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Department of Education cancels loans for some DeVry University students

The Department of Education will cancel federal student loans for at least 1,800 students who attended DeVry University, once one of the nation’s largest for-profit college chains, because it was fraudulent. candidates for years with exaggerated claims about their career prospects.

While the department has ramped up debt relief for students who have been victims of their schools, the decision announced Wednesday is the agency’s first approval of fraud complaints related to A school is still in operation.

Officials said the statements passed Wednesday were just the beginning. They want other students to have attended DeVry during its false promises ask for help.

Between 2008 and 2015, department officials said, DeVry advertised that 90% of its graduates found employment in their field of study within six months. In fact, only 58% have done so. School officials knew about the discrepancy and ignored complaints from alumni, department officials said.

Until Wednesday, the department had only taken action against schools that had closed, including major chains like Corinthian Colleges and Corinthian Colleges. smaller ones like Marinello Beauty School.

“We thought it was really important to show that we are willing to take these actions against open schools and will hold accountable the current owners of open schools,” said James. Kvaal, Minister of Education, said at a press conference.

While noting that the statements occurred when DeVry was under different leadership, a school spokeswoman, Donna Shaults, said DeVry believes the Department of Education misinterpreted the school’s statements about graduation outcomes. student’s.

“We disagree with the conclusion they have reached,” she said.

Officials see Wednesday’s action as one of several moves to revive the Department of Education’s enforcement arm that has hiding in the Trump administration. Betsy DeVos, President Donald J. Trump’s secretary of education, repeatedly blocked investigations into for-profit schools and appointed Julian Schmoke – a former principal at DeVry – to lead the enforcement department of the school. organ.

For four years, Ms. DeVos’ agency failed to approve new grounds for claims from students who were scammed, and rejected 130,000 in the amount of rubber stamp refusal. Those disclaimers and other stalled claims, which have remained undecided for years, are now the subject of a class action involving about 200,000 borrowers.

The Education Department said in a court filing last month that it was close to settling that case and hoped to announce a settlement in April.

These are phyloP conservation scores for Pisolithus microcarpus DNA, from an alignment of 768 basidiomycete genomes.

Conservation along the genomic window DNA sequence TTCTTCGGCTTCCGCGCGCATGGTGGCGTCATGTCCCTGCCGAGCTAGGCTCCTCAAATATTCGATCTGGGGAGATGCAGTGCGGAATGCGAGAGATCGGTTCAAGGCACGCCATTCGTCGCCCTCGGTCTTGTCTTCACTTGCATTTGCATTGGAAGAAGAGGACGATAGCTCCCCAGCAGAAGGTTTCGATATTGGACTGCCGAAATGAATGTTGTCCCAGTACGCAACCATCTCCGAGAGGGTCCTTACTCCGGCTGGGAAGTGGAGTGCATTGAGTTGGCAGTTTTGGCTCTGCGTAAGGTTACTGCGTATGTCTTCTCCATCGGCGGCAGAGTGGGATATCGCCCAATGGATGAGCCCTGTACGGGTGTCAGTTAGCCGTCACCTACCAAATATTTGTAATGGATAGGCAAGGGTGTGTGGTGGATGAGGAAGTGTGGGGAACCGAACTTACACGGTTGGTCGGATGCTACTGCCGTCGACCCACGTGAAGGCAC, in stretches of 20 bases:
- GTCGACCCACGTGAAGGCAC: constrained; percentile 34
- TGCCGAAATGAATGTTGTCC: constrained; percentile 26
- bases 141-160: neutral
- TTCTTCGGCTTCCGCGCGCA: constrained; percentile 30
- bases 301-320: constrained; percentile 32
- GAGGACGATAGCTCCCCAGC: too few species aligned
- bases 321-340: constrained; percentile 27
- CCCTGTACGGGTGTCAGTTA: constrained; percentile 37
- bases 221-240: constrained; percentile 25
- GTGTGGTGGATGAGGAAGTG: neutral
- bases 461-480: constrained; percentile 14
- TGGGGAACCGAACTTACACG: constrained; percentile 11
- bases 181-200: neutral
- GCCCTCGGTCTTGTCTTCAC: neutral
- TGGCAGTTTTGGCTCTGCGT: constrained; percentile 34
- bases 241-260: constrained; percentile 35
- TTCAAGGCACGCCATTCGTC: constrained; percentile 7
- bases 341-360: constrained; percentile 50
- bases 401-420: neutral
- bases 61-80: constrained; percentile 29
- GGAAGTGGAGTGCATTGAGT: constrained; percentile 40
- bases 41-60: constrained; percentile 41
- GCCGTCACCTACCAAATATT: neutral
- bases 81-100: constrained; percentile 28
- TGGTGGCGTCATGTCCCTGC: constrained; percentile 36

DeVry’s 1,800 ex-students have been approved for relief through a student cheating claim system, known as “”Borrower protection for debt repayment“There will be nearly $72 million in loans forgiven.

That means they won’t have to pay back the loans with taxpayers’ money. The department said it would pursue DeVry’s current owner, Cogswell Capital, for compensation.

Cogswell Capital is an investment firm run by Bradley Palmer, a venture capitalist and financier. Mr. Palmer, who was no work experience in higher education, bought DeVry in 2018 from Adtalem Global Education, which operates several for-profit schools. Adtalem used to call himself DeVry but changed his name in 2017 after a series of school-related scandals.

In 2016, DeVry agreed to pay 100 million dollars to resolve a Federal Trade Commission lawsuit over its misleading claims about graduates’ careers and earnings. A year later, DeVry addressed similar claims made by New York and Massachusetts.

A message left at Palm Ventures, which Mr. Palmer has described as a family office manager of his family’s estate, was not immediately returned. An Adtalem representative did not immediately respond to a message seeking comment.

The Ministry of Education said it also Borrower protection request approved from alumni at the nursing program of the ITT Institute of Technology, Minnesota Business School (also known as Globe University), and Westwood College. Including DeVry, the approvals announced Wednesday will wipe out $415 million of debt for 16,000 borrowers.

https://www.nytimes.com/2022/02/16/business/student-loans-devry-university.html Department of Education cancels loans for some DeVry University students

Fry Electronics Team

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